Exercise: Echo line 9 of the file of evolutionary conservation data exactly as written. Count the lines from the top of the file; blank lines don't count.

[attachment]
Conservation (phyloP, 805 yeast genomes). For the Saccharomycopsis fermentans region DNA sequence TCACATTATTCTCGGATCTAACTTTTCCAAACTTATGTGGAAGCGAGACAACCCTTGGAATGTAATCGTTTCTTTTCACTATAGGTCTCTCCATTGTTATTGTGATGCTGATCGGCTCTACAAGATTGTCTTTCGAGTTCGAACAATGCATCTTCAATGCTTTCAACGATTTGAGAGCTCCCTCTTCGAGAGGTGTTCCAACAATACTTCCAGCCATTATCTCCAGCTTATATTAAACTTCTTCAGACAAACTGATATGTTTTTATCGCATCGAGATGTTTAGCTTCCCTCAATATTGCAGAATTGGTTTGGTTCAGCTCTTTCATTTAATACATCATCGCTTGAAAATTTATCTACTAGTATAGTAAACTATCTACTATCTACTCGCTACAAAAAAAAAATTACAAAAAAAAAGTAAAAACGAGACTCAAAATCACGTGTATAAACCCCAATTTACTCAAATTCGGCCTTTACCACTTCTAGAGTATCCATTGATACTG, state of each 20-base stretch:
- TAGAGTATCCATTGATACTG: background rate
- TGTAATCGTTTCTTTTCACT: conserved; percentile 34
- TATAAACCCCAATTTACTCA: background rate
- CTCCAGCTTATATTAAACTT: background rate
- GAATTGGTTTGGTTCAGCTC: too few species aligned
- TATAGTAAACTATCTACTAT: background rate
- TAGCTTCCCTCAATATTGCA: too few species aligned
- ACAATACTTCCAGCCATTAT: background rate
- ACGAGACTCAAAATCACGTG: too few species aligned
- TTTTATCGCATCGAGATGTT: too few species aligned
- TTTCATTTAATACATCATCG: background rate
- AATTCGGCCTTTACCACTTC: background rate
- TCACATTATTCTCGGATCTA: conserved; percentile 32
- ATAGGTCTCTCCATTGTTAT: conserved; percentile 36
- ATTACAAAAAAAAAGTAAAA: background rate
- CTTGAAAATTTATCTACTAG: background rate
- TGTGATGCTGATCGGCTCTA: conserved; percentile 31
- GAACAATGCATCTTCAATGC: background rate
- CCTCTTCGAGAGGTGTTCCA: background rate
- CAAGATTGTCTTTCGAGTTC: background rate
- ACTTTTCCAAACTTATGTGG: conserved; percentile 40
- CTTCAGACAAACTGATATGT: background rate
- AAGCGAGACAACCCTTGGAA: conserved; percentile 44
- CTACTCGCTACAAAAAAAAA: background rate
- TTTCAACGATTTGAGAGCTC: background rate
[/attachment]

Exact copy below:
- ACAATACTTCCAGCCATTAT: background rate